An initiative of the Dekko Foundation


Tips & tricks for parents to make the most out of every moment.

It is never too early to start teaching good character to your kids. Believe it or not you can start teaching good character to your kids when they are babies and toddlers. The first step to teaching good character is by modeling it yourself. 

Babies/Toddlers (1-3 years)

Having a set schedule or routine can benefit your family in many ways. Most kids (and adults) thrive on “knowing” what comes next. Schedules and routines provide a sense of security for young kids. They also help kids develop self-discipline and self-confidence because they are completing tasks on their own (or trying to). Creating a family schedule/routine will depend on the ages of your kids. Hold a family meeting and ask your kids what types of things they need to do when they wake up and what to do before they go to bed. Asking their input will encourage them to stick to the schedule because they helped plan it! Although schedules and routines are extremely helpful, it’s good to remember that life happens sometimes. There will be days that stuff comes up and that is OKAY. Talk to your kids before their schedule changes. This will help eliminate any behaviors due to being out of their routine. Listed below is a schedule of our “typical” day as a family of eight.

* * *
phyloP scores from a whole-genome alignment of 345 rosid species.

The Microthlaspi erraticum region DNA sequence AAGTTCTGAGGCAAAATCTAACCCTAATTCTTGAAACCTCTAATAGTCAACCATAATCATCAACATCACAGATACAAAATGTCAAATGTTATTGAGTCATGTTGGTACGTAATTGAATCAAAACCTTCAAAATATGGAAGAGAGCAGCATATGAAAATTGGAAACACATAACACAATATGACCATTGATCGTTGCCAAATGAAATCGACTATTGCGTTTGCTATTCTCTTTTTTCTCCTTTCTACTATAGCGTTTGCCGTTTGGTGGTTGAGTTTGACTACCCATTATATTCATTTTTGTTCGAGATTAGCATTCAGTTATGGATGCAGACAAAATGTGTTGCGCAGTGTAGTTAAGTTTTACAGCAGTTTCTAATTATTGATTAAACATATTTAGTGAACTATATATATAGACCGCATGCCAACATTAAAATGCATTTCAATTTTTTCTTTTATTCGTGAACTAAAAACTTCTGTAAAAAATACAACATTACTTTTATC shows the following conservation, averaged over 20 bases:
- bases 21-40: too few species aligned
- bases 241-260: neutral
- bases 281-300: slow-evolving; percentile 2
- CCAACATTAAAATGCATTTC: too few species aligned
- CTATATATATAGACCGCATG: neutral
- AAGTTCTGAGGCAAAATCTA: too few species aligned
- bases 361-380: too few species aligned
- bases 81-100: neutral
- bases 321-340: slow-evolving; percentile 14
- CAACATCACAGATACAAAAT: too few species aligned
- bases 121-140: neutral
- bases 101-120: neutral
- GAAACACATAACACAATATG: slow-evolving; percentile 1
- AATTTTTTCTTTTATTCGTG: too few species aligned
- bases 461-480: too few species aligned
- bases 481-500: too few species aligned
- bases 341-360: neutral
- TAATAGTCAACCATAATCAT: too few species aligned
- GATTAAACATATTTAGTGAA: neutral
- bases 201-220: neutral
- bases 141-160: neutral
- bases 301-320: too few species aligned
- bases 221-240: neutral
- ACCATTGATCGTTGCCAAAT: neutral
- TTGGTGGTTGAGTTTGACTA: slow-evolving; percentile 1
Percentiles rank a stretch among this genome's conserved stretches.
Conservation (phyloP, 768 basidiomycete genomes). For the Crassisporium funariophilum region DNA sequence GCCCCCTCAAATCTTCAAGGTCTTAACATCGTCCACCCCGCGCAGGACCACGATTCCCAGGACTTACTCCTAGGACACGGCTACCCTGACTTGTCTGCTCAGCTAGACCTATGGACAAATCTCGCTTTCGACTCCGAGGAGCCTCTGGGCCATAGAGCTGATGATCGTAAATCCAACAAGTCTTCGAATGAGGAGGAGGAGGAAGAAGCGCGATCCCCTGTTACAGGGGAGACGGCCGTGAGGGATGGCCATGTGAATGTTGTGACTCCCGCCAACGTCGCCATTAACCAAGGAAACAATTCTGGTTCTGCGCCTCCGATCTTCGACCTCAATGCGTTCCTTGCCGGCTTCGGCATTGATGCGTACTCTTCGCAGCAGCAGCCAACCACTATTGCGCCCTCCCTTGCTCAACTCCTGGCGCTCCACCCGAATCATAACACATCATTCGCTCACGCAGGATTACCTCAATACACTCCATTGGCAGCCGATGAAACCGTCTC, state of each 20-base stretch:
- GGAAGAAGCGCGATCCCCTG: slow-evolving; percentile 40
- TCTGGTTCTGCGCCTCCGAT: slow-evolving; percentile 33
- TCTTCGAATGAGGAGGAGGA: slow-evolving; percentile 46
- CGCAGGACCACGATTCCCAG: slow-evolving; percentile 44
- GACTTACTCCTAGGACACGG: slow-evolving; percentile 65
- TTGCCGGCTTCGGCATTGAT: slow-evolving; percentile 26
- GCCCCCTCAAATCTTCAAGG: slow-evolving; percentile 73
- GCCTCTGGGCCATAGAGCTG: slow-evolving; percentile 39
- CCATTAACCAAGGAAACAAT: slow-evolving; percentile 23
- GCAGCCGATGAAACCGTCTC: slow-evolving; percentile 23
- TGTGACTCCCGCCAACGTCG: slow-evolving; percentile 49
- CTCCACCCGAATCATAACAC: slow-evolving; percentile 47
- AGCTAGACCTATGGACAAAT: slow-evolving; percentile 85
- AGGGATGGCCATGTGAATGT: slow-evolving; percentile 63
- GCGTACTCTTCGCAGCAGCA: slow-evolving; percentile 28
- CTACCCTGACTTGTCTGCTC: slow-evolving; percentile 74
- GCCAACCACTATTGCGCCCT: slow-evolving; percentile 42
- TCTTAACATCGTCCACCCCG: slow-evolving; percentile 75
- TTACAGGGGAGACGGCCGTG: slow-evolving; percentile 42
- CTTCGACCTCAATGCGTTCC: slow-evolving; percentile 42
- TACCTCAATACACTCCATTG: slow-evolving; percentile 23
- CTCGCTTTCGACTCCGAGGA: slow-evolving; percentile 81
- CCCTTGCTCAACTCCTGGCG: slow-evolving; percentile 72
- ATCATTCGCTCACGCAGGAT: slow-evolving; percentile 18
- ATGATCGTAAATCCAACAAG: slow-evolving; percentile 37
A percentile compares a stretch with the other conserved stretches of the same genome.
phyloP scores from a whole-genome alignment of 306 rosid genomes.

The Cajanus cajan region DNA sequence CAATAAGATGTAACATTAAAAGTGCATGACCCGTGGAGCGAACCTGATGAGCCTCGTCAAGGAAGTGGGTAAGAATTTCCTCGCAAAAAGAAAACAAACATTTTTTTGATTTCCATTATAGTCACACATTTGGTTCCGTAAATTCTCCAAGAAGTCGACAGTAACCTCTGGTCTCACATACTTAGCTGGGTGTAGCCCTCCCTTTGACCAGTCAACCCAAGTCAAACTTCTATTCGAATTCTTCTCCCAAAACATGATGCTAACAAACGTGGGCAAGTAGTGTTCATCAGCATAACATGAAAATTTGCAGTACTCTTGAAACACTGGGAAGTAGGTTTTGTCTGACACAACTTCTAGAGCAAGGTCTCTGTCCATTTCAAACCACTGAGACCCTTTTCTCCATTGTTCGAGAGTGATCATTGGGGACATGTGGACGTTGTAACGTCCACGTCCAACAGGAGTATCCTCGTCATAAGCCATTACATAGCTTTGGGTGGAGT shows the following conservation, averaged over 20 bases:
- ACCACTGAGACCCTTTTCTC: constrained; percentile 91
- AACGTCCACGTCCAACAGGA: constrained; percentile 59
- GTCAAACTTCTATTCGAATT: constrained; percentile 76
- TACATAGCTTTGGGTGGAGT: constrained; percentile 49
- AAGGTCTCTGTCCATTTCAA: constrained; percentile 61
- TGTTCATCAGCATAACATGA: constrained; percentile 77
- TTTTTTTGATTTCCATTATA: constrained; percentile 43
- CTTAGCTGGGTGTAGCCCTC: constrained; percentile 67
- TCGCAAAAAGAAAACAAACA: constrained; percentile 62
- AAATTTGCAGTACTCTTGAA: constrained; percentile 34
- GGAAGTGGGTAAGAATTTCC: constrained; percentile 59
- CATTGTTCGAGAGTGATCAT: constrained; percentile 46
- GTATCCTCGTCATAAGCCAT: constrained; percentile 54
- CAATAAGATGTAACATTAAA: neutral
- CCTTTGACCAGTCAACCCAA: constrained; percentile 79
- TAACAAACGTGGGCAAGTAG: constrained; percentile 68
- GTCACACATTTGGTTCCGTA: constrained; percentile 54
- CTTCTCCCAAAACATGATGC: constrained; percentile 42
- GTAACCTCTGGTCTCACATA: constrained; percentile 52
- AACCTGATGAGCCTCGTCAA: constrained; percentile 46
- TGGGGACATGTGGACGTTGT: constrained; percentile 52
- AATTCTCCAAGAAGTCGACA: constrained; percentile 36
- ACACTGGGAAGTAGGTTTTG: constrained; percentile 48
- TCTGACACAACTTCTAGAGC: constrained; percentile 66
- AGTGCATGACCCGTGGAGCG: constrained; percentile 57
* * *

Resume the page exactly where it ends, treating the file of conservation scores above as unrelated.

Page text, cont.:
Teaching your kids to do chores at a young age helps them develop responsibility and life long habits. Chores do not have to be boring and tedious. Make a list of chores and ask your kids which ones they would like to do. If two kids want to do the same chore, you can let them pair up and complete the chore together. This teaches them how to be a good team player! You can also motivate your kids with a chore/sticker chart or a special reward at the end of the week. Kids are more willing to work hard if they are working towards something. Here is a list of age appropriate chores:

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 At Before5, we are passionate about helping you understand how your child grows and develops – especially in the first five years, which is when the really important learning happens.

An initiative of the Dekko Foundation

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